confinement ratio.Crack
ratio. Crackarrest
Crack lengths
arrest
arrest of
lengths
lengths Renshaw
of of Renshaw
Renshaw
and
and Schulson
Schulson
and Schulson (R-S)
(R-S) [95]
(R-S)[95] and
[95]and Ashby
andAshby
Ashbyand and Hallam
andHallam [97].
Hallam [97].
[97].
Energies 2016, 9, 958 18 of 31

A similar model has been developed by Ashby and Hallam [97] by considering the mode 1 failure
of brittle materials. The model exhibits similar characteristics with Nemat-Nasser and Horii [92]
(Figure 13a,b), that overcome one important weak point of Nemat-Nasser and Horii [92] model, which
does not account the influence of microcracks coalescence existing in the material for crack propagation.
However, according to Rose [98] and Atkinson [84], crack extension in the rock-like material is caused
by progressive linking of micro cracks. Thus, the microcrack nucleation and propagation model was
extended by Ashby and Hallam [97] and Ashby and Sammis [99] to elucidate the mechanism of crack
interaction that leads to a macroscopic failure. According to the model, extension of wing cracks up
to neighbouring micro cracks in an array of micro cracks divides the solid into microcolumns, which
become slender with the growth of wing cracks. This allows the resultant forces to be treated as axial
forces, shear forces and bending moments acting on the column. Provided that the network of fractures
are uniformly distributed, the failure of the material can be analysed with a single column (Figure 13d).
The governing equations for stress intensity factor including the effect of micro crack interaction are
shown in Table 3.

Table 3. Sliding wing crack models.

Refs. Governing Equation Remarks

τ K
σ0 = k √ − pIC
π
2c/l 2l
The basic model developed by
σ0 = Stress acting normal to wing crack resulting from the major and minor principal stresses (σ1 , σ2 ) including the length of wing
[90] l = wing crack length crack to determine the crack
2c = initial flaw length growth stress.
τ = Shear stress on the crack surface resulting from σ1 and σ3 (Figure 13 Simple 2D
microcrack models)
k ≈ 1.15 (variable)
2D model for crack initiation
√ from pre-existing
3k IC
σ1 = √ h p  p i micro-fractures in the material.
[92] πc R 1 + µ2 + µ − 1 + µ2 − µ Sliding of crack faces causes
mode 2 failure in crack tip
Crack initiation stresses given when the length of the wing crack is zero
initiating wing cracks.

K / πa
σ1 =  I,1 
1 1.1(1−2.1R)
−L 2 −R
(1+ L)3.3
Development of a fracture
Stress intensity factor from a single crack
model for failure of brittle
K I,2 solids considering the
σ1 = √ interaction between cracks.
2 2
1 1 √ nh 8 3
ih
2 3
io1/2
− π f A ( L + 1)
2 σ1 πa 1 − π f A R ( L + 1) 1− π f A R ( L + 1) Cracks are assumed to be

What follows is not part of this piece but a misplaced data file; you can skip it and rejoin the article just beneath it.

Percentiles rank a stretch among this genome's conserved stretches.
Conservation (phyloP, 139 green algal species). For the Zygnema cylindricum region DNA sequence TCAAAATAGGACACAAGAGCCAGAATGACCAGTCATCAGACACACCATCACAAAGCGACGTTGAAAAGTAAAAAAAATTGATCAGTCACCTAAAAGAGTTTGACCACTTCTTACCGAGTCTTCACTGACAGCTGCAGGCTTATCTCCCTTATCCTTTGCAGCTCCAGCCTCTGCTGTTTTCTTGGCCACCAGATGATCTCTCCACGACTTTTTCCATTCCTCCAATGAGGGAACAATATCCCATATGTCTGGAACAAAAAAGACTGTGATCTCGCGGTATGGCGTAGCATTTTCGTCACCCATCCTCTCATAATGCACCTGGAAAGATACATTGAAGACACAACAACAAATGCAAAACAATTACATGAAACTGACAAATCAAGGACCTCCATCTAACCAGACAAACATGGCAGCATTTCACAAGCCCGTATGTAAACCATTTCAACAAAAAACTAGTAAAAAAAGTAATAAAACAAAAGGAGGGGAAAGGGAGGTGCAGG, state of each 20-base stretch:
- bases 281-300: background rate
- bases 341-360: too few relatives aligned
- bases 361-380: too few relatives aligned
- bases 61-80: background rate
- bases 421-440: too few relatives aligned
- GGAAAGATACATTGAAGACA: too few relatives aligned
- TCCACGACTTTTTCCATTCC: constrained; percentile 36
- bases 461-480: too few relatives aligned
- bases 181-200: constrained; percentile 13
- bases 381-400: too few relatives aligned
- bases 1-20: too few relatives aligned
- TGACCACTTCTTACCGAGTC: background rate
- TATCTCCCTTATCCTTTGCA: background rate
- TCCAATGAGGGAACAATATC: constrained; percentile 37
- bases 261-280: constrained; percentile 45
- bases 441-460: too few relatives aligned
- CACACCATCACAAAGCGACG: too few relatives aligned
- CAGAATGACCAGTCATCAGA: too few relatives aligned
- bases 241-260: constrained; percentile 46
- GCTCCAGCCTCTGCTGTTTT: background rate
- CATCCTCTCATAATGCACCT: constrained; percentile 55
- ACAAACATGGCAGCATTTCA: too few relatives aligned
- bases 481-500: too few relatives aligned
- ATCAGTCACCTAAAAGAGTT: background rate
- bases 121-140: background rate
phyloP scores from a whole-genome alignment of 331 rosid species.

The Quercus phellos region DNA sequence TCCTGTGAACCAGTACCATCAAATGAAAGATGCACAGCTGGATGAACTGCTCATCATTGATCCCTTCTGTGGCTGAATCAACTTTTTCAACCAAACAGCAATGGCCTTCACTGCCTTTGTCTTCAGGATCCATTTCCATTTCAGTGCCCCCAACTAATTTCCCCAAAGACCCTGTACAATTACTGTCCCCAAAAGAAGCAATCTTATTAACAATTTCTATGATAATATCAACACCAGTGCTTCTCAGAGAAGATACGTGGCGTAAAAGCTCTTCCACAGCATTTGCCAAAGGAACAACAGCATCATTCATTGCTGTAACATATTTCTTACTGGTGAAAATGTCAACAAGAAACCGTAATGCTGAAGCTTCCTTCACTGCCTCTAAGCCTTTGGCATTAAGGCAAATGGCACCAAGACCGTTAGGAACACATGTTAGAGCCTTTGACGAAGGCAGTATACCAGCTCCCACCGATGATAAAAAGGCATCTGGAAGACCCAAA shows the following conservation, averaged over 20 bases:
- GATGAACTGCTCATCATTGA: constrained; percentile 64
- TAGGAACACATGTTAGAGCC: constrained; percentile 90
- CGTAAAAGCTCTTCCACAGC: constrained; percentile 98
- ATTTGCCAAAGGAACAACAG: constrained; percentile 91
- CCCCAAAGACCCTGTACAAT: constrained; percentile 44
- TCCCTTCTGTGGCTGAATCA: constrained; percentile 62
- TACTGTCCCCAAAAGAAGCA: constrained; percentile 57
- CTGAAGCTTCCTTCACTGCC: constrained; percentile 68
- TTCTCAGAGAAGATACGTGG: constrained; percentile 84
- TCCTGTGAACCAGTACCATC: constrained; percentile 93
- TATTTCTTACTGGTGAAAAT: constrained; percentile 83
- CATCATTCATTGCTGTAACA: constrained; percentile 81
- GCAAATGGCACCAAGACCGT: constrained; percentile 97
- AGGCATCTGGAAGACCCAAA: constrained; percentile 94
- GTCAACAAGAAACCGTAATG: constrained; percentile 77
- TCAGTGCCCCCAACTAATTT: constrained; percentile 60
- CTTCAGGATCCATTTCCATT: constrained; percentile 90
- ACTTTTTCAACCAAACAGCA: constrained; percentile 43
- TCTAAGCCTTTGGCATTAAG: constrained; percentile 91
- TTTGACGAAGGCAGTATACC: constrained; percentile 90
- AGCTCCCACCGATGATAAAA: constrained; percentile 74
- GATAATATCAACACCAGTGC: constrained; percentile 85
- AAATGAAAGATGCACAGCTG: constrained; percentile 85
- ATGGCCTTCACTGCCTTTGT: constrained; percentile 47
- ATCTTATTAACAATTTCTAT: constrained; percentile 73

[99] initiation from micro-pores
Contribution to stress intensity factor from crack interaction within the solid. Total stress
intensity factor is a
K IC = K I,1 + K I,2 combination of a single crack
L = l/a growth and the effect of
a = radius of micro-pore neighboring cracks.
R = σ3 /σ1
f A = πa2 NA
NA = Number of initial micro-pores per unit area

−K I,1 3
σ1 = √ 1
πc[(1 − R) − (1 + µ2 ) 2 − (1 + R)µ]
L = l/c Similar to Nemat-Nasser and
R = σ3 /σ1 Horii [92] 2D model. The crack
Additional contribution caused by crack interaction initiation model is extended by
considering the additional
[97] −K I,2
σ1 = 1 √ 3  12
contribution to the stress

 3 
1
  
2
π Do
2 L+ √12
2
πc 8
1− π Do R L+ √12 2
1− π Do R L+ √12 intensity due to bending of
columns caused by
K IC = K I,1 + K I,2 crack interaction.
Do = initial damage
Do = πc2 NA
NA = Number of initial cracks per unit area
Energies 2016, 9, 958 19 of 31

Table 3. Cont.

Refs. Governing Equation Remarks


Do = π (αc)2 NA (initial dammage)
D = π (l + αc)2 NA (Curent damage)
α = cos(45◦ ) (for cracks inclined 45◦ to the major principal stress)
2D crack extension model
√   √  q   1/2
πDo 2
q q
σ3 πc D D D β
√ K IC C1 1 + 1 Do − 1 + C3 Do − 1 − C2 Do − 1 + α
σ1 πc 1− D 2
=
K IC √ 1 q 
1 + π Do 1 D
2
Do − 1
1− D 2

3D crack extension model Incorporates damage


" 2 ! 2 # 2 evolution into the model by
√  2/3
  1  1  1
σ3 πc
C1 1+ 2Do D 3
−1 + C4 D 3
−1 − C4 D 3
−1 including the length of wing
√ K IC 1− D2/3 Do Do Do
σ1 πc crack l at constant confinement.
[100] =
K IC  1 2 The 2D crack model was
2/3
1 + 12D D 3
o
− D2/3 Do −1 extended to a 3D
penny-shaped crack
1 propagation model
(1+µ2 ) 2 +µ
C1 = 1
(1+µ2 ) 2 −µ

3α /β
C2 = 1
(1+µ2 ) 2 −µ

3/β
C3 = 1
(1+µ2 ) 2 −µ

2α2 3/β
C4 = 1
(1+µ2 ) 2 −µ
β = parameter required adjusting to match experimental data
Applicable when only under
K IC
σf = uniaxial compression. Failure
0.5 2
[96] (3αl ) (SinθCosθ − µSin θ) initiated from bending of
θ = angle between the initial flaw and the direction of major principal stress microcolumns generated by
α = l/w (Figure 13) splay cracking.
Developed from the Schulson
et al. [96] model. Incorporates
2K IC the frictional effect of adjacent
σf =  1 microcolumns to model failure.

   2  12 2
1 Applicable under confined
3
c  1 + 1 − µ 11+
−R
R
− 1 (1 + 3µ2 α2 (1 − R2 )) 2 conditions when:
[95]
σ3
l 1 − R − µ(1 + R ) R= σ1
= R < (1 − µ) / (1 + µ)
c 4.3R
α = h/w (Figure 13)
and higher R-values prevent
frictional sliding.
(σ1 + σ3 )/2 α = cos(45◦ ) β = 0.1
σm =√
σe = 3/2 (σ3 − σ1 )γ = crack shape factor
σm AB
R= σe = C 2 − A2
√K I = Aσm + Bσe
πc
A = c1 ( c2 A3 − c2 A1 + c3 )
B = √c1 (c2 A3 + c2 A1 + c3 )
3
q  1

A1 = π β 3 1 + µ2 2 − µ
1
( )
(1+µ2 ) 2 + µ
A3 = A1 1
(1+µ2 ) 2 − µ
1 A generalized model for
c1 = 3/2
arbitrary stress states
 1
3
( DDo ) 3 −1+( β
π2 α 2 α)
developed from Ashby and
  1 2 2
!
Sammis [100] model. Defines
[101] 3 Do3
c2 = 1 + 2 DDo −1 2 three regimes for applied